Jericho Brown


Jericho Brown grew up in Shreveport, Louisiana, and worked as a speechwriter for the mayor of New Orleans before earning his PhD in literature and creative writing from the University of Houston. He also holds an MFA in creative writing from the University of New Orleans and graduated with a BA from Dillard University in 1998. Brown is the author of The Tradition (Copper Canyon Press, 2019), winner of the 2020 Pulitzer Prize for Poetry and finalist for the 2019 National Book Award in Poetry; The New Testament (Copper Canyon Press, 2014), which received the Anisfield-Wolf Book Award; and Please (New Issues, 2008), which received the 2009 American Book Award. Brown is the recipient of a Whiting Writer's Award and has received fellowships from the Bread Loaf Writers' Conference, the Guggenheim Foundation, the Krakow Poetry Seminar in Poland, the National Endowment for the Arts, and the Radcliffe Institute at Harvard University. He has taught at the University of Houston, San Diego State University, and the University of San Diego, as well as at numerous conferences and workshops. Brown is currently an associate professor of English and creative writing and Director of the Creative Writing Program at Emory University in Atlanta, Georgia, and poetry editor at The Believer. Source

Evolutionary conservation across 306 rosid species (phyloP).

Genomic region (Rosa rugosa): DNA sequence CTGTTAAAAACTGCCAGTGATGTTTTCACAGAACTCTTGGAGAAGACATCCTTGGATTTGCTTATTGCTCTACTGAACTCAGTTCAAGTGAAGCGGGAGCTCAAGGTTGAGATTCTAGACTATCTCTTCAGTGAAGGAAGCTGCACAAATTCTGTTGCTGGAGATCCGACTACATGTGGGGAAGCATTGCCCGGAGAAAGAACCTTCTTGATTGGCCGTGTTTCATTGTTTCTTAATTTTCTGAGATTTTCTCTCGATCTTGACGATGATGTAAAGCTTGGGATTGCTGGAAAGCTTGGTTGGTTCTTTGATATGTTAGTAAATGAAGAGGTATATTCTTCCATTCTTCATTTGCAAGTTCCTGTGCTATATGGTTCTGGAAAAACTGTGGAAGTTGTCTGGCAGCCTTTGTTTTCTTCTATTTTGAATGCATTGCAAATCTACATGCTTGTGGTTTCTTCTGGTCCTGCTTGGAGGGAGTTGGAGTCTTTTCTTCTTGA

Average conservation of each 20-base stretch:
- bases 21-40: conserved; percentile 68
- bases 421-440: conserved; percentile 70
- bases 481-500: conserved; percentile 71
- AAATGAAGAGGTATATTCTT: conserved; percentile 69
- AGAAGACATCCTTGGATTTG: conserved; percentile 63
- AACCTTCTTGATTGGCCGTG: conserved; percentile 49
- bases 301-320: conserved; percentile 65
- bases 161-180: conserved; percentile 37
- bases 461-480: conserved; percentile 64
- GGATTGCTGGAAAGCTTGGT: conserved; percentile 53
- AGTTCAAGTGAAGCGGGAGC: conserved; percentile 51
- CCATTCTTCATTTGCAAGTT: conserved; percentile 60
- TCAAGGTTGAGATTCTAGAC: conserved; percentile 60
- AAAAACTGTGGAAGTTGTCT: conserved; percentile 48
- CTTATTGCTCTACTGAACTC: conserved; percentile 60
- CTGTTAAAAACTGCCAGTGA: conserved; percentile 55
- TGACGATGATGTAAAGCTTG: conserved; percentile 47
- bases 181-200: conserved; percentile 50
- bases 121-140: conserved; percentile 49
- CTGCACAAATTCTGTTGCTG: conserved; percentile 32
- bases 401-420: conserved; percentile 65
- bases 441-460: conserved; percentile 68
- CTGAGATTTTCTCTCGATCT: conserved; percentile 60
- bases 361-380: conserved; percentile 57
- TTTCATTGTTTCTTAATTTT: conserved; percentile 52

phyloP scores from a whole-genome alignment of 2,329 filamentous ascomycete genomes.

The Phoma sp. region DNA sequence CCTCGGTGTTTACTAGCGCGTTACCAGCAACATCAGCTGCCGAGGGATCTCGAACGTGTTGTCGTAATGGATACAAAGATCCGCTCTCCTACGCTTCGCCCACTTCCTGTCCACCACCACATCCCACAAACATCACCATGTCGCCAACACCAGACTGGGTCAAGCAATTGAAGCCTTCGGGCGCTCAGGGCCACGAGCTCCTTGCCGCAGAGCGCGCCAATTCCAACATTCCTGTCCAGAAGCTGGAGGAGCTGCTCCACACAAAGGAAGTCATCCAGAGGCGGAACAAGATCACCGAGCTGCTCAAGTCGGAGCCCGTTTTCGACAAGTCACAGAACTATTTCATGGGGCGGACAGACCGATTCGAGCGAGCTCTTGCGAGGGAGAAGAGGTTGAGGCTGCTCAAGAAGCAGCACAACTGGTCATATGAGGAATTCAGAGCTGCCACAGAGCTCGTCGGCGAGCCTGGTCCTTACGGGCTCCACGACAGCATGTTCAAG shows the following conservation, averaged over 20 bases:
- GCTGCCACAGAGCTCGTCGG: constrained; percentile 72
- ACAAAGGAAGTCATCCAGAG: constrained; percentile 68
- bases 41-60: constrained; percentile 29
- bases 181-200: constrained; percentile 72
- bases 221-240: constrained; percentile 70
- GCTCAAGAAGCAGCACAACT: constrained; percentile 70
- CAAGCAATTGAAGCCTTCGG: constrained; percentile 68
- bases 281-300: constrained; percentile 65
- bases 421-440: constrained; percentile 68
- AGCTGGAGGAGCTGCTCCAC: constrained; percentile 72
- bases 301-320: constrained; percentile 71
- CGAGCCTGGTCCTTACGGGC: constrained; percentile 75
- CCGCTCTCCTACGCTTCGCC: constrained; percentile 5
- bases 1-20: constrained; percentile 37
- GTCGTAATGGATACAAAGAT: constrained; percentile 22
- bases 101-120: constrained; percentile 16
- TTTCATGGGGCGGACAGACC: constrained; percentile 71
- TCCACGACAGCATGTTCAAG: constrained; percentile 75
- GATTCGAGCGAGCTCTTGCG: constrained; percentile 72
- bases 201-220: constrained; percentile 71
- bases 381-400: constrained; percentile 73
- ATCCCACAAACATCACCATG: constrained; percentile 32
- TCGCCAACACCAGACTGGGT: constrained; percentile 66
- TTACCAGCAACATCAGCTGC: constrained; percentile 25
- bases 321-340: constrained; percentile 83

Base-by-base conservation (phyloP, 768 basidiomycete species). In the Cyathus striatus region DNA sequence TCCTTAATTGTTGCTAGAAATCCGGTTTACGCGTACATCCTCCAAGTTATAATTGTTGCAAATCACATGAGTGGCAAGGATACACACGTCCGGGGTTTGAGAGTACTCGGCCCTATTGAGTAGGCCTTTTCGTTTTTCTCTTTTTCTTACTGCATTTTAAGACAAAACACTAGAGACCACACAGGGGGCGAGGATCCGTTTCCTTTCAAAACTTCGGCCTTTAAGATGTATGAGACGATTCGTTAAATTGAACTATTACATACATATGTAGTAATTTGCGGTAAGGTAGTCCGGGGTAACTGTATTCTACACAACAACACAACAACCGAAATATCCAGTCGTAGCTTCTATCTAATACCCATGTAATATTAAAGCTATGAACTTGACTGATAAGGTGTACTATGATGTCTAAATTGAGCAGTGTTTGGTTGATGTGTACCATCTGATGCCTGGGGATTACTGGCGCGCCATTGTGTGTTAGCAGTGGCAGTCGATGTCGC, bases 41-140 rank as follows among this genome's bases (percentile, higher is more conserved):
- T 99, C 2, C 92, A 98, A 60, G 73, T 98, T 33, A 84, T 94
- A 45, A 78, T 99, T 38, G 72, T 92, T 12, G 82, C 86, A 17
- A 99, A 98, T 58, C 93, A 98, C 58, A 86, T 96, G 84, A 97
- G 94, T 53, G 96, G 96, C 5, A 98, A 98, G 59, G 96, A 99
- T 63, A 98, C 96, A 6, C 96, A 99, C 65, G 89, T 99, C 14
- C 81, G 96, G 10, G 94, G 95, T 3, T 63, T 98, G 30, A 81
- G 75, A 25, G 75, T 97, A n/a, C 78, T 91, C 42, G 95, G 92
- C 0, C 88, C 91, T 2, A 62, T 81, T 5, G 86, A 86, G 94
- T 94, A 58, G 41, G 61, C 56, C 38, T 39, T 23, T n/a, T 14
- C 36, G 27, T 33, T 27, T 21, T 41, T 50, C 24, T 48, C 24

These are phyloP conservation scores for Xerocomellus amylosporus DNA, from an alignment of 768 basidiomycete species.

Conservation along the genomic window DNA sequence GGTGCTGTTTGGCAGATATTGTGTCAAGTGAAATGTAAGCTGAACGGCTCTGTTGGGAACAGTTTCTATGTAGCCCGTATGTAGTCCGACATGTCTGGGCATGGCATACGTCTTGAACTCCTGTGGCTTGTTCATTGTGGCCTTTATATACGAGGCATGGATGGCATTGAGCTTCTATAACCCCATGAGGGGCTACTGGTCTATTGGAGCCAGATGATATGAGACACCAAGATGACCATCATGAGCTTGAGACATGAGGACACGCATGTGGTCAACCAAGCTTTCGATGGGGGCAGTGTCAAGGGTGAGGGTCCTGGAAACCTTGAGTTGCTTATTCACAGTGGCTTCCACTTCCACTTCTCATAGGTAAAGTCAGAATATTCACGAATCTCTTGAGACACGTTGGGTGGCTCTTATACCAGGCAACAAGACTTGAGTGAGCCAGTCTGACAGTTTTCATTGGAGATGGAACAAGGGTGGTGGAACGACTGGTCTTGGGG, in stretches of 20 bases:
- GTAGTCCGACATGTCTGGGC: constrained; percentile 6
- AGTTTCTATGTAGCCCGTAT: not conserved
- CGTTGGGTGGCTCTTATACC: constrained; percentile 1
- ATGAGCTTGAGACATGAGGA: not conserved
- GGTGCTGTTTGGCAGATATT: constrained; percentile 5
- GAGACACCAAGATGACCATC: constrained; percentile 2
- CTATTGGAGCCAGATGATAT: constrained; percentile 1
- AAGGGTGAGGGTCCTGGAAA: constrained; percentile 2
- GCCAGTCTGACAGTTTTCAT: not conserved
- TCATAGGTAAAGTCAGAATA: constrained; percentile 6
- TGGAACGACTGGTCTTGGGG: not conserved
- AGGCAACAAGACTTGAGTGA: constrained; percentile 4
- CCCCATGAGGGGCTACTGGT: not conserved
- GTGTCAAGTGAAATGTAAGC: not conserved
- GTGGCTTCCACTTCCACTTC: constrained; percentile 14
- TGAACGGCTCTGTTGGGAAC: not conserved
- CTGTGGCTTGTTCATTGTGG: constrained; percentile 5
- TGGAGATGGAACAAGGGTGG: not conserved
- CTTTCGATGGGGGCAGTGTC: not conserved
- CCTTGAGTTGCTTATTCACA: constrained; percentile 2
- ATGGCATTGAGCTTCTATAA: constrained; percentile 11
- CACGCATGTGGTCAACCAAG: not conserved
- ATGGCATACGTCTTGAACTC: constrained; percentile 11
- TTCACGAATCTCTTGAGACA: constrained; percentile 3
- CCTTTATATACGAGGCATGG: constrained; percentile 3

Duplex ["A poem is a gesture"]

A poem is a gesture toward home.

It makes dark demands I call my own.


            Memory makes demands darker than my own:

            My last love drove a burgundy car.


My first love drove a burgundy car.

He was fast and awful, tall as my father.


            Steadfast and awful, my tall father

                Hit hard as a hailstorm. He'd leave marks.


Light rain hits easy but leaves its own mark

Like the sound of a mother weeping again.


            Like the sound of my mother weeping again,

            No sound beating ends where it began.


None of the beaten end up how we began.

A poem is a gesture toward home.





Literary Movements:


Anthology Years:



Ars Poetica

Memory & The Past

Poetic Form

Literary Devices:


The poem starts with a couplet of two distinct lines. The second line is repeated and a new line is added, and then repeated until there are seven couplets of nine to eleven syllables each. This form was invented by Jericho Brown.


a comparison between two unlike things using the words “like” or “as”